A blog post written by Kara Mathewson, 2018-2020 Fellow
I still remember walking up the hill to Birge Hall with one of my good college friends (and now fellow public health professional at Auburn University) and arriving at the basement entrance where we were met each day by a fierce, stuffed badger in a glass display case. We were headed to our first class of the day – Pop Health 370: Introduction to Public Health, Local to Global Perspectives.
As a sophomore in college, this was one of the first public health courses I would take. I recall being intrigued about using the public health approach in a discussion around bike helmets. Looking back, I also recall not fully understanding the practical applications of the social-ecological model. (Don’t worry, I do now.) Dr. Remington’s lecture sparked my interest in public health, and I started thinking about the larger population-level ties to the microbes I was studying in my other classes (as a microbiology major). I realized I was much more interested in the population level of infectious disease and prevention rather than studying the physiology of these microscopic organisms.
Fast forward five years and two academic degrees later (I went to get my MPH, as I didn’t want to spend one more minute doing wet lab bench work and I was so ready to dive deeper into public health) and now I’m a pop health fellow! I could go on and on about what an amazing year it has been as a fellow, but I’d like to zoom into one aspect of my fellowship experience: being a discussion leader for the UW Pop Health 370 course.
This spring semester I had the opportunity to lead a weekly discussion for the very class where my public health interest began. Despite my initial nerves about leading a discussion of 15 students only a few years my junior, I had a great experience leading them through discussions on a wide variety of public health topics.
So let me jump right into the positives of leading section 317:
1. Had really great students
I was a bit nervous that I might have a class of students who were shy to participate or were not excited about the topics; however, I was lucky to have a class that was eager to discuss the topics each week. The students were fun to interact with and brought their own opinions and experiences to share and reflect on.
2. Realized my own level of knowledge
I can now confirm that teaching really does help you to understand and retain knowledge better than just studying it. From leading this discussion, not only have I been able to really assess my knowledge level around public health fundamentals, but I also deepened my understanding of them and feel like I can more easily apply these concepts in my everyday work.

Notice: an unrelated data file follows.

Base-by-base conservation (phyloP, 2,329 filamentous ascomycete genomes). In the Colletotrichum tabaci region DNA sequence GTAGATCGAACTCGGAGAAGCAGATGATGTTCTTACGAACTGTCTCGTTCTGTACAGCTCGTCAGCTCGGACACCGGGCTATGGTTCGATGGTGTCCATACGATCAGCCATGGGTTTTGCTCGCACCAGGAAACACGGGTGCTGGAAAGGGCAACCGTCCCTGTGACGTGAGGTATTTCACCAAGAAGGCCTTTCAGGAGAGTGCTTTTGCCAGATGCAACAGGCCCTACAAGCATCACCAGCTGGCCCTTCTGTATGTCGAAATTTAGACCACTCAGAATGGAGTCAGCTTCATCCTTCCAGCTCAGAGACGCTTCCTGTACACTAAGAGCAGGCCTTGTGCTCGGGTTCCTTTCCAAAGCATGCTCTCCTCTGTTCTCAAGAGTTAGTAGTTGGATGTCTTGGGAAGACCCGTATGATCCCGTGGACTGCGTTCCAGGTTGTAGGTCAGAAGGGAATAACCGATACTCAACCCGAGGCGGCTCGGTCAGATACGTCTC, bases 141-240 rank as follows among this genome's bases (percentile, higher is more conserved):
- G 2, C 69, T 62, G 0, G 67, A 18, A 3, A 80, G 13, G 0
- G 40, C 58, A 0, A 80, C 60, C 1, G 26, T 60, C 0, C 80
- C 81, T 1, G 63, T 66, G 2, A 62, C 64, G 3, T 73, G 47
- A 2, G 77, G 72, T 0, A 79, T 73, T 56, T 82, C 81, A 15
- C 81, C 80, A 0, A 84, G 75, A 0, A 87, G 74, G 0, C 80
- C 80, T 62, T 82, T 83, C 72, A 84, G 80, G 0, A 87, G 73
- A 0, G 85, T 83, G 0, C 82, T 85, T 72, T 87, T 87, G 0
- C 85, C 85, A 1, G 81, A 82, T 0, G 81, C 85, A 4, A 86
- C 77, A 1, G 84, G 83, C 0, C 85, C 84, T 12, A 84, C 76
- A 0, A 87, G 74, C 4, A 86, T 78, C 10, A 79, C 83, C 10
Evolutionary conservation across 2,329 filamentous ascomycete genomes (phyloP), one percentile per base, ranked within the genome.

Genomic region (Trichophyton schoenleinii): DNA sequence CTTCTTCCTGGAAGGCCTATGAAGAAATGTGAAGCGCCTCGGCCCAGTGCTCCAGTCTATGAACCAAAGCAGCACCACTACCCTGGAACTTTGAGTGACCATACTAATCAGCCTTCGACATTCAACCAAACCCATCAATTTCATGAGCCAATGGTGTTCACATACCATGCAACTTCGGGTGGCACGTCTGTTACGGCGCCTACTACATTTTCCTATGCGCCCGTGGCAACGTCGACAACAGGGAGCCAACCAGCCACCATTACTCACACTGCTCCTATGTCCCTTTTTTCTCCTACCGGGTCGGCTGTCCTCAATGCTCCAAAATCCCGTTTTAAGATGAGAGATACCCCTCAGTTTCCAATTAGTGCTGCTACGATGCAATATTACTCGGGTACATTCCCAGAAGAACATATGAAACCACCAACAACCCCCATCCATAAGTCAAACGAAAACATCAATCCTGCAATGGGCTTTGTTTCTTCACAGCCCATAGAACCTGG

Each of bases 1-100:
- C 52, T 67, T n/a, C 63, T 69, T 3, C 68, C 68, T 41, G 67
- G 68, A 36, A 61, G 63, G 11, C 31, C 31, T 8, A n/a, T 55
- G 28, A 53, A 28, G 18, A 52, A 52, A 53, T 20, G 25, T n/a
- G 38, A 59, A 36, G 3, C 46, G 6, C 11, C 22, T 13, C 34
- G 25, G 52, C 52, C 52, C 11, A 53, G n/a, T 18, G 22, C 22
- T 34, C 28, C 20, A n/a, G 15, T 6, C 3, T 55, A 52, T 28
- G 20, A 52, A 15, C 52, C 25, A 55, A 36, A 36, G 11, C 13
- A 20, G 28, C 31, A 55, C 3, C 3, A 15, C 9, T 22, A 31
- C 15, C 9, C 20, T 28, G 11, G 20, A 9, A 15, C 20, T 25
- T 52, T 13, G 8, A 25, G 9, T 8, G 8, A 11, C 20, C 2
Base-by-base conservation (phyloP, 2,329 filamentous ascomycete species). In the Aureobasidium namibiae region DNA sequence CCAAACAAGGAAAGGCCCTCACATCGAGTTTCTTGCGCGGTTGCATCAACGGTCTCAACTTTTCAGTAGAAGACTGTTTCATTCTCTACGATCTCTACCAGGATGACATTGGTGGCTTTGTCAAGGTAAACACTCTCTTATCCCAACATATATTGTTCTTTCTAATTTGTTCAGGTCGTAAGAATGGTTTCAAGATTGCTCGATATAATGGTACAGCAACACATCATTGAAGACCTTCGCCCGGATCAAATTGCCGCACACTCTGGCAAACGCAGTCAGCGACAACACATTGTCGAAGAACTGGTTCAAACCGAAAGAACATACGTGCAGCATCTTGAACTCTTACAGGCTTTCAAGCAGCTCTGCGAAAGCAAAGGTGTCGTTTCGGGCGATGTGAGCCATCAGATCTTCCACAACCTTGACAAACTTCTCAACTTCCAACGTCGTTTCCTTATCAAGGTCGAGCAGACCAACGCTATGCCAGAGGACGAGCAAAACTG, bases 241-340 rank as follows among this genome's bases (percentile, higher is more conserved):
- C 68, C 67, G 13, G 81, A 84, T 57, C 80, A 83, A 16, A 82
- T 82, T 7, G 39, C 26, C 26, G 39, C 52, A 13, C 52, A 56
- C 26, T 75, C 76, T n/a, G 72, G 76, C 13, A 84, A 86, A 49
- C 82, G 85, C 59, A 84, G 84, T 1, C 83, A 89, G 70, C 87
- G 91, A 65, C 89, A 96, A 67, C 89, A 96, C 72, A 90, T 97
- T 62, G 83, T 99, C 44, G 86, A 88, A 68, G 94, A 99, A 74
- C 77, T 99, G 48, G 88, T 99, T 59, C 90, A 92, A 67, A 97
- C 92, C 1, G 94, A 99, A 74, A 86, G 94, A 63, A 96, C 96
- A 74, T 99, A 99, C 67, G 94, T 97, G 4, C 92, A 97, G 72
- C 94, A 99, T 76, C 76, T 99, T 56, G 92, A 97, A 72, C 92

3. Strengthened my facilitation skills
The first tip they give you about facilitating is to embrace the awkward silence. This is something I’m glad I knew going into the discussion group, as there were plenty of times this occurred, and eventually students chimed in. I also learned a number of facilitation skills from leading this discussion including strategies to create a space where all views are valued. I found it extremely helpful to hear from other discussion leaders about their methods and best practices for meaningful discussion.
4. Jumped into things I loved from grad school
Outbreaks and case studies and vaccines, oh my! Another highlight for me in leading this discussion was revisiting some of my public health passions that I don’t work on every day. One of my favorite discussion activities was an outbreak investigation case study, of which I did many in grad school. It was fun to share my excitement about these public health topics with students and see what topics excited them as well.
5. Applied critical thinking skills
These skills have come from all the learning I’ve done in the first 11 months of the fellowship through learning community meetings, the Community Teams Program through the Healthy Wisconsin Leadership Institute, and my placement site at DHS. I noticed in preparing for discussion each week, I was able to delve further into readings and videos in ways I hadn’t before. I found myself thinking more critically about articles which sparked questions for me to ask students around things such as upstream determinants of health and equity considerations.
In reflecting on my Pop Health 370 discussion section, I must also add that even the best experiences have their own challenges.
1. Many public health topics lead to hard conversations. We talked about gun violence, the diabetes epidemic occurring in Native American communities, and social determinants like poverty and racism. While these are all crucial discussions to improve public health they can be difficult to debate without also discussing, in-depth, strategies to solve these problems, including the work people are currently doing to combat these issues.
2. On that note, I think there is a need for bringing more solutions and current examples of good work to these conversations. It’s certainly difficult to get through everything you want to in a 75-minute discussion, but I feel that it would have improved the discussion to also read and explore solutions and current strategies. We did spend some classes exploring the evidence-based programs and policies that could improve issues, but I would have loved to have students take a deeper dive into these and get exposure to the many organizations, agencies, and individuals doing great work.
3. Lastly, it was difficult for me to not receive any feedback from students throughout the semester. Trying to read students’ faces did not give me much indication about how I was doing as a facilitator and I’m anxious to hear what my students thought about our discussion so I can explore ways to be a better discussion facilitator/leader.
Overall, I had a wonderful time leading this discussion and I’m so grateful that my fellowship experience brought me back to the place my interest in public health began.